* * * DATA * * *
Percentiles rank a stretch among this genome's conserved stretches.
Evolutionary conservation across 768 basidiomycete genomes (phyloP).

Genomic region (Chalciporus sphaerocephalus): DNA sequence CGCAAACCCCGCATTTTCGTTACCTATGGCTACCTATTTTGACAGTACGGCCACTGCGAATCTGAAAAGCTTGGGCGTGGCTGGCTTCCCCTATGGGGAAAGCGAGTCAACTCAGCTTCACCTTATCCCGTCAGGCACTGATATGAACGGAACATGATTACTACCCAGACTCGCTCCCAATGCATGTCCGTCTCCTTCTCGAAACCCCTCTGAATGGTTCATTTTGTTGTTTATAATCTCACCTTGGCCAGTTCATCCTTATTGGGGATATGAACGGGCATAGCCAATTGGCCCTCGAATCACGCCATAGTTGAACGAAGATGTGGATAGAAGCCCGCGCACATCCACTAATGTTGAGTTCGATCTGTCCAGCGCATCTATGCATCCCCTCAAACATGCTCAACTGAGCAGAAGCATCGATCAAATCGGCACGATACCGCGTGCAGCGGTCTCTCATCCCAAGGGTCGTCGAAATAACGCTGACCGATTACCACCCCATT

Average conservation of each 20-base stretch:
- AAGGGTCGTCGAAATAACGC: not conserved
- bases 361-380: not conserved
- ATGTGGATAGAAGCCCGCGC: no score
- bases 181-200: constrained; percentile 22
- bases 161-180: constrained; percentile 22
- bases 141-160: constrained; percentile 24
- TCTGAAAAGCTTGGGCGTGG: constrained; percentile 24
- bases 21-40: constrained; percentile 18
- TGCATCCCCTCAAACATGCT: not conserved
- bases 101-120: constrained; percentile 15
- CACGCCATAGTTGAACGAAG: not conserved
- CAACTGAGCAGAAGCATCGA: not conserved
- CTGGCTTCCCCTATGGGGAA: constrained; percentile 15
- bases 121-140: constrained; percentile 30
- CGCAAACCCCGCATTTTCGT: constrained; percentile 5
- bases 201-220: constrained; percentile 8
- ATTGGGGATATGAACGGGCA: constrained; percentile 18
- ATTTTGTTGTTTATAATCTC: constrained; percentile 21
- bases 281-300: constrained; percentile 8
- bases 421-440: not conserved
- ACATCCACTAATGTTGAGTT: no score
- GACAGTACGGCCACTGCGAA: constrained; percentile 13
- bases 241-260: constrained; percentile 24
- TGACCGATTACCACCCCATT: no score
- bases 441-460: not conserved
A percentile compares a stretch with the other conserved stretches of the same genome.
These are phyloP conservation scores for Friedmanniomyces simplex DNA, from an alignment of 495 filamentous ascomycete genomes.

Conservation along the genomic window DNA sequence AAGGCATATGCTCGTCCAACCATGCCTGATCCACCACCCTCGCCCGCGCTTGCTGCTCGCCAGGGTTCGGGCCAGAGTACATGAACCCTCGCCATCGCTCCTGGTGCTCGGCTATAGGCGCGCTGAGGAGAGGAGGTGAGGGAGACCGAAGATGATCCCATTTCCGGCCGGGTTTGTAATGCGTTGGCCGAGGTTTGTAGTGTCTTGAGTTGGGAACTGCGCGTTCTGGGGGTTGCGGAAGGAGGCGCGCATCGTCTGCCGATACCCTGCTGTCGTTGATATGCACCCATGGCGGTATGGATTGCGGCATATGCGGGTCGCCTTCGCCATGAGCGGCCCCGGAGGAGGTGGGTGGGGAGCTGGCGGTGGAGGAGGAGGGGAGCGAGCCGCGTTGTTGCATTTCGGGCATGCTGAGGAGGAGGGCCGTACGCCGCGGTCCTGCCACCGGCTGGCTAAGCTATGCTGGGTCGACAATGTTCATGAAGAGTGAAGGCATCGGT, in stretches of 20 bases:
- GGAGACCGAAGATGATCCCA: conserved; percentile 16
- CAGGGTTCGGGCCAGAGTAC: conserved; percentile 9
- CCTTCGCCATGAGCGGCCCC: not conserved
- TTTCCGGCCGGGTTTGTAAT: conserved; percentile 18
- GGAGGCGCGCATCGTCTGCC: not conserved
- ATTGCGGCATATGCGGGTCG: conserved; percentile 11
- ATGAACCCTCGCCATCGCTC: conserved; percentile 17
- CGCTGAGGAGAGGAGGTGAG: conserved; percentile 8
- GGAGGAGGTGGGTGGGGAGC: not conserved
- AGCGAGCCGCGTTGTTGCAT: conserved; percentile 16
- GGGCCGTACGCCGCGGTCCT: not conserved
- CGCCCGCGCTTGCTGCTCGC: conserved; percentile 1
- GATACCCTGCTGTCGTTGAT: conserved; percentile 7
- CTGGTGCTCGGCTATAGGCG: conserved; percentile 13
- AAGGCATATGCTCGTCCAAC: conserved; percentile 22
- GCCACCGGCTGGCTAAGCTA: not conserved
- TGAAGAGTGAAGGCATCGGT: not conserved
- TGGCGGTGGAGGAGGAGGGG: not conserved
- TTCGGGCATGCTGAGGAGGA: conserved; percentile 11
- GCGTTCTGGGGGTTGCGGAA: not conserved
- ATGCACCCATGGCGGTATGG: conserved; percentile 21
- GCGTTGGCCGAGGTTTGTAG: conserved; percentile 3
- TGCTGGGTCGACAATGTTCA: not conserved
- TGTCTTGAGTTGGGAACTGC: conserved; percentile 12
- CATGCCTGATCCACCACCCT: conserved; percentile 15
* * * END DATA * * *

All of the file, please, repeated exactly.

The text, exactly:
Percentiles rank a stretch among this genome's conserved stretches.
Evolutionary conservation across 768 basidiomycete genomes (phyloP).

Genomic region (Chalciporus sphaerocephalus): DNA sequence CGCAAACCCCGCATTTTCGTTACCTATGGCTACCTATTTTGACAGTACGGCCACTGCGAATCTGAAAAGCTTGGGCGTGGCTGGCTTCCCCTATGGGGAAAGCGAGTCAACTCAGCTTCACCTTATCCCGTCAGGCACTGATATGAACGGAACATGATTACTACCCAGACTCGCTCCCAATGCATGTCCGTCTCCTTCTCGAAACCCCTCTGAATGGTTCATTTTGTTGTTTATAATCTCACCTTGGCCAGTTCATCCTTATTGGGGATATGAACGGGCATAGCCAATTGGCCCTCGAATCACGCCATAGTTGAACGAAGATGTGGATAGAAGCCCGCGCACATCCACTAATGTTGAGTTCGATCTGTCCAGCGCATCTATGCATCCCCTCAAACATGCTCAACTGAGCAGAAGCATCGATCAAATCGGCACGATACCGCGTGCAGCGGTCTCTCATCCCAAGGGTCGTCGAAATAACGCTGACCGATTACCACCCCATT

Average conservation of each 20-base stretch:
- AAGGGTCGTCGAAATAACGC: not conserved
- bases 361-380: not conserved
- ATGTGGATAGAAGCCCGCGC: no score
- bases 181-200: constrained; percentile 22
- bases 161-180: constrained; percentile 22
- bases 141-160: constrained; percentile 24
- TCTGAAAAGCTTGGGCGTGG: constrained; percentile 24
- bases 21-40: constrained; percentile 18
- TGCATCCCCTCAAACATGCT: not conserved
- bases 101-120: constrained; percentile 15
- CACGCCATAGTTGAACGAAG: not conserved
- CAACTGAGCAGAAGCATCGA: not conserved
- CTGGCTTCCCCTATGGGGAA: constrained; percentile 15
- bases 121-140: constrained; percentile 30
- CGCAAACCCCGCATTTTCGT: constrained; percentile 5
- bases 201-220: constrained; percentile 8
- ATTGGGGATATGAACGGGCA: constrained; percentile 18
- ATTTTGTTGTTTATAATCTC: constrained; percentile 21
- bases 281-300: constrained; percentile 8
- bases 421-440: not conserved
- ACATCCACTAATGTTGAGTT: no score
- GACAGTACGGCCACTGCGAA: constrained; percentile 13
- bases 241-260: constrained; percentile 24
- TGACCGATTACCACCCCATT: no score
- bases 441-460: not conserved
A percentile compares a stretch with the other conserved stretches of the same genome.
These are phyloP conservation scores for Friedmanniomyces simplex DNA, from an alignment of 495 filamentous ascomycete genomes.

Conservation along the genomic window DNA sequence AAGGCATATGCTCGTCCAACCATGCCTGATCCACCACCCTCGCCCGCGCTTGCTGCTCGCCAGGGTTCGGGCCAGAGTACATGAACCCTCGCCATCGCTCCTGGTGCTCGGCTATAGGCGCGCTGAGGAGAGGAGGTGAGGGAGACCGAAGATGATCCCATTTCCGGCCGGGTTTGTAATGCGTTGGCCGAGGTTTGTAGTGTCTTGAGTTGGGAACTGCGCGTTCTGGGGGTTGCGGAAGGAGGCGCGCATCGTCTGCCGATACCCTGCTGTCGTTGATATGCACCCATGGCGGTATGGATTGCGGCATATGCGGGTCGCCTTCGCCATGAGCGGCCCCGGAGGAGGTGGGTGGGGAGCTGGCGGTGGAGGAGGAGGGGAGCGAGCCGCGTTGTTGCATTTCGGGCATGCTGAGGAGGAGGGCCGTACGCCGCGGTCCTGCCACCGGCTGGCTAAGCTATGCTGGGTCGACAATGTTCATGAAGAGTGAAGGCATCGGT, in stretches of 20 bases:
- GGAGACCGAAGATGATCCCA: conserved; percentile 16
- CAGGGTTCGGGCCAGAGTAC: conserved; percentile 9
- CCTTCGCCATGAGCGGCCCC: not conserved
- TTTCCGGCCGGGTTTGTAAT: conserved; percentile 18
- GGAGGCGCGCATCGTCTGCC: not conserved
- ATTGCGGCATATGCGGGTCG: conserved; percentile 11
- ATGAACCCTCGCCATCGCTC: conserved; percentile 17
- CGCTGAGGAGAGGAGGTGAG: conserved; percentile 8
- GGAGGAGGTGGGTGGGGAGC: not conserved
- AGCGAGCCGCGTTGTTGCAT: conserved; percentile 16
- GGGCCGTACGCCGCGGTCCT: not conserved
- CGCCCGCGCTTGCTGCTCGC: conserved; percentile 1
- GATACCCTGCTGTCGTTGAT: conserved; percentile 7
- CTGGTGCTCGGCTATAGGCG: conserved; percentile 13
- AAGGCATATGCTCGTCCAAC: conserved; percentile 22
- GCCACCGGCTGGCTAAGCTA: not conserved
- TGAAGAGTGAAGGCATCGGT: not conserved
- TGGCGGTGGAGGAGGAGGGG: not conserved
- TTCGGGCATGCTGAGGAGGA: conserved; percentile 11
- GCGTTCTGGGGGTTGCGGAA: not conserved
- ATGCACCCATGGCGGTATGG: conserved; percentile 21
- GCGTTGGCCGAGGTTTGTAG: conserved; percentile 3
- TGCTGGGTCGACAATGTTCA: not conserved
- TGTCTTGAGTTGGGAACTGC: conserved; percentile 12
- CATGCCTGATCCACCACCCT: conserved; percentile 15